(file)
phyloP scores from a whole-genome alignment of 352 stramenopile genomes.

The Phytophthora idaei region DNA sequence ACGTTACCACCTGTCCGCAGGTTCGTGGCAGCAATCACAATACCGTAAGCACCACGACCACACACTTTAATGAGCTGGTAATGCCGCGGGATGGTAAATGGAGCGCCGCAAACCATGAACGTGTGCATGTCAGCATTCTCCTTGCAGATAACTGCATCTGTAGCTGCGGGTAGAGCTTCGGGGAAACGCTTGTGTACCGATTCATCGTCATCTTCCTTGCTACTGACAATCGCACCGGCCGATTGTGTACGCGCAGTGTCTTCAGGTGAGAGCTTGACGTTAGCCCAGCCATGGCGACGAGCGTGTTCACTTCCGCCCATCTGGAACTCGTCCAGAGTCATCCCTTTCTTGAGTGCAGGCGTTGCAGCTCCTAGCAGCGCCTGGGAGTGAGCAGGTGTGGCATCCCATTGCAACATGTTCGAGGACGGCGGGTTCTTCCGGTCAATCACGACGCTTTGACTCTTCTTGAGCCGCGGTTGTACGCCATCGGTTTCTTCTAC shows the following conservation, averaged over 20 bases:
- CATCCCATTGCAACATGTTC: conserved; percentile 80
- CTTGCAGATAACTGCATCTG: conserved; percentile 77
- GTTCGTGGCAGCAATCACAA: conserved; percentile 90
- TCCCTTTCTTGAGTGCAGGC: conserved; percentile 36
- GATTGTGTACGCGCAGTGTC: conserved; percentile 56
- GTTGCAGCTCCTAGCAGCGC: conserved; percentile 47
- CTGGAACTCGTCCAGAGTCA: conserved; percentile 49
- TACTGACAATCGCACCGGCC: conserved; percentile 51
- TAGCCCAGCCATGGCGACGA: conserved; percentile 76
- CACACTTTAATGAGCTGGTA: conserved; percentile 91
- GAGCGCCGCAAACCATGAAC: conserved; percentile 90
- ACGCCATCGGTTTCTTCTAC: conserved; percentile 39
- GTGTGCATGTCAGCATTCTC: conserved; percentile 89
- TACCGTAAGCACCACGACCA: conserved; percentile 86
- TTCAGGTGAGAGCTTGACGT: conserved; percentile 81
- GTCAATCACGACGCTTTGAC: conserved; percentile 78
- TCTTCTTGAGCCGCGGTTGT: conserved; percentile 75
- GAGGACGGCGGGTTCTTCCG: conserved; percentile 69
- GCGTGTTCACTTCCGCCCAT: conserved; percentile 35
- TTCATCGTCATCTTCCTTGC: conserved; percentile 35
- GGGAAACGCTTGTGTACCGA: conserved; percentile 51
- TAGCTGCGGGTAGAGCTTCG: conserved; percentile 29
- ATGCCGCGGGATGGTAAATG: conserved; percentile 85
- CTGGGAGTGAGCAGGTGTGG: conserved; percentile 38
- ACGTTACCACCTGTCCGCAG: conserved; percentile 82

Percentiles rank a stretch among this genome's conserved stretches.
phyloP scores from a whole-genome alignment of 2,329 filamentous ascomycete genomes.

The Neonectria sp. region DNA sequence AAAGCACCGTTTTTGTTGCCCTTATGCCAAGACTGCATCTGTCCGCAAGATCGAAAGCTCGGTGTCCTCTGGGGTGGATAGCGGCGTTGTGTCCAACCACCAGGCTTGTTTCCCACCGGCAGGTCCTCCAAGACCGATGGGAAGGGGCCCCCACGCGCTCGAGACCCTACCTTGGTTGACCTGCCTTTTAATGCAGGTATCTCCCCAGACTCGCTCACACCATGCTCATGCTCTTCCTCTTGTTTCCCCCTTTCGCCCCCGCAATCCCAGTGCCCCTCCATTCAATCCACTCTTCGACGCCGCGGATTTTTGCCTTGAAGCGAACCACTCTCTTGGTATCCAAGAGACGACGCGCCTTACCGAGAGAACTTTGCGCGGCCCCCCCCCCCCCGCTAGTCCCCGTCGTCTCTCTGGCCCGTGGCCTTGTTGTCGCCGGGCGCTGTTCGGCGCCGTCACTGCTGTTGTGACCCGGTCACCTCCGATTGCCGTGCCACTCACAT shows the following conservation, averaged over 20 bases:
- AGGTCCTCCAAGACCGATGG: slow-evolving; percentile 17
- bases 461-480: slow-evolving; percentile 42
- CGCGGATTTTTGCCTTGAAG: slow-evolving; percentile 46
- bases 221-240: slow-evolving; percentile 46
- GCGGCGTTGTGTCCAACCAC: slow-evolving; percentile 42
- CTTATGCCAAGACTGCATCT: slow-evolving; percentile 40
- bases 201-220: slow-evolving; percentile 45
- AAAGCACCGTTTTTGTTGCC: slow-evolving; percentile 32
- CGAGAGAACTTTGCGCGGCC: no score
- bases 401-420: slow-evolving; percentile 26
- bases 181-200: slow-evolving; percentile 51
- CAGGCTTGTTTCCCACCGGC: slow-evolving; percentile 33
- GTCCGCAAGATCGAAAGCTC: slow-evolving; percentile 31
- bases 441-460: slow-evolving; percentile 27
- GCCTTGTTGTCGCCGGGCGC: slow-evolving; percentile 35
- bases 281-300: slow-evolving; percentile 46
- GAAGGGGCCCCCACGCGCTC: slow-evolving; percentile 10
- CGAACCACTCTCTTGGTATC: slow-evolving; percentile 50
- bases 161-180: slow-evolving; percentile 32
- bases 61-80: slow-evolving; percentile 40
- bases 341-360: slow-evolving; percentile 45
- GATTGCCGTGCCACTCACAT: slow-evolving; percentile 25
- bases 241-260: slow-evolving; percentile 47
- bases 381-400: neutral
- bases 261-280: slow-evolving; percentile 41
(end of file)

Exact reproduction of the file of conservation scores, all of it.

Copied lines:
phyloP scores from a whole-genome alignment of 352 stramenopile genomes.

The Phytophthora idaei region DNA sequence ACGTTACCACCTGTCCGCAGGTTCGTGGCAGCAATCACAATACCGTAAGCACCACGACCACACACTTTAATGAGCTGGTAATGCCGCGGGATGGTAAATGGAGCGCCGCAAACCATGAACGTGTGCATGTCAGCATTCTCCTTGCAGATAACTGCATCTGTAGCTGCGGGTAGAGCTTCGGGGAAACGCTTGTGTACCGATTCATCGTCATCTTCCTTGCTACTGACAATCGCACCGGCCGATTGTGTACGCGCAGTGTCTTCAGGTGAGAGCTTGACGTTAGCCCAGCCATGGCGACGAGCGTGTTCACTTCCGCCCATCTGGAACTCGTCCAGAGTCATCCCTTTCTTGAGTGCAGGCGTTGCAGCTCCTAGCAGCGCCTGGGAGTGAGCAGGTGTGGCATCCCATTGCAACATGTTCGAGGACGGCGGGTTCTTCCGGTCAATCACGACGCTTTGACTCTTCTTGAGCCGCGGTTGTACGCCATCGGTTTCTTCTAC shows the following conservation, averaged over 20 bases:
- CATCCCATTGCAACATGTTC: conserved; percentile 80
- CTTGCAGATAACTGCATCTG: conserved; percentile 77
- GTTCGTGGCAGCAATCACAA: conserved; percentile 90
- TCCCTTTCTTGAGTGCAGGC: conserved; percentile 36
- GATTGTGTACGCGCAGTGTC: conserved; percentile 56
- GTTGCAGCTCCTAGCAGCGC: conserved; percentile 47
- CTGGAACTCGTCCAGAGTCA: conserved; percentile 49
- TACTGACAATCGCACCGGCC: conserved; percentile 51
- TAGCCCAGCCATGGCGACGA: conserved; percentile 76
- CACACTTTAATGAGCTGGTA: conserved; percentile 91
- GAGCGCCGCAAACCATGAAC: conserved; percentile 90
- ACGCCATCGGTTTCTTCTAC: conserved; percentile 39
- GTGTGCATGTCAGCATTCTC: conserved; percentile 89
- TACCGTAAGCACCACGACCA: conserved; percentile 86
- TTCAGGTGAGAGCTTGACGT: conserved; percentile 81
- GTCAATCACGACGCTTTGAC: conserved; percentile 78
- TCTTCTTGAGCCGCGGTTGT: conserved; percentile 75
- GAGGACGGCGGGTTCTTCCG: conserved; percentile 69
- GCGTGTTCACTTCCGCCCAT: conserved; percentile 35
- TTCATCGTCATCTTCCTTGC: conserved; percentile 35
- GGGAAACGCTTGTGTACCGA: conserved; percentile 51
- TAGCTGCGGGTAGAGCTTCG: conserved; percentile 29
- ATGCCGCGGGATGGTAAATG: conserved; percentile 85
- CTGGGAGTGAGCAGGTGTGG: conserved; percentile 38
- ACGTTACCACCTGTCCGCAG: conserved; percentile 82

Percentiles rank a stretch among this genome's conserved stretches.
phyloP scores from a whole-genome alignment of 2,329 filamentous ascomycete genomes.

The Neonectria sp. region DNA sequence AAAGCACCGTTTTTGTTGCCCTTATGCCAAGACTGCATCTGTCCGCAAGATCGAAAGCTCGGTGTCCTCTGGGGTGGATAGCGGCGTTGTGTCCAACCACCAGGCTTGTTTCCCACCGGCAGGTCCTCCAAGACCGATGGGAAGGGGCCCCCACGCGCTCGAGACCCTACCTTGGTTGACCTGCCTTTTAATGCAGGTATCTCCCCAGACTCGCTCACACCATGCTCATGCTCTTCCTCTTGTTTCCCCCTTTCGCCCCCGCAATCCCAGTGCCCCTCCATTCAATCCACTCTTCGACGCCGCGGATTTTTGCCTTGAAGCGAACCACTCTCTTGGTATCCAAGAGACGACGCGCCTTACCGAGAGAACTTTGCGCGGCCCCCCCCCCCCCGCTAGTCCCCGTCGTCTCTCTGGCCCGTGGCCTTGTTGTCGCCGGGCGCTGTTCGGCGCCGTCACTGCTGTTGTGACCCGGTCACCTCCGATTGCCGTGCCACTCACAT shows the following conservation, averaged over 20 bases:
- AGGTCCTCCAAGACCGATGG: slow-evolving; percentile 17
- bases 461-480: slow-evolving; percentile 42
- CGCGGATTTTTGCCTTGAAG: slow-evolving; percentile 46
- bases 221-240: slow-evolving; percentile 46
- GCGGCGTTGTGTCCAACCAC: slow-evolving; percentile 42
- CTTATGCCAAGACTGCATCT: slow-evolving; percentile 40
- bases 201-220: slow-evolving; percentile 45
- AAAGCACCGTTTTTGTTGCC: slow-evolving; percentile 32
- CGAGAGAACTTTGCGCGGCC: no score
- bases 401-420: slow-evolving; percentile 26
- bases 181-200: slow-evolving; percentile 51
- CAGGCTTGTTTCCCACCGGC: slow-evolving; percentile 33
- GTCCGCAAGATCGAAAGCTC: slow-evolving; percentile 31
- bases 441-460: slow-evolving; percentile 27
- GCCTTGTTGTCGCCGGGCGC: slow-evolving; percentile 35
- bases 281-300: slow-evolving; percentile 46
- GAAGGGGCCCCCACGCGCTC: slow-evolving; percentile 10
- CGAACCACTCTCTTGGTATC: slow-evolving; percentile 50
- bases 161-180: slow-evolving; percentile 32
- bases 61-80: slow-evolving; percentile 40
- bases 341-360: slow-evolving; percentile 45
- GATTGCCGTGCCACTCACAT: slow-evolving; percentile 25
- bases 241-260: slow-evolving; percentile 47
- bases 381-400: neutral
- bases 261-280: slow-evolving; percentile 41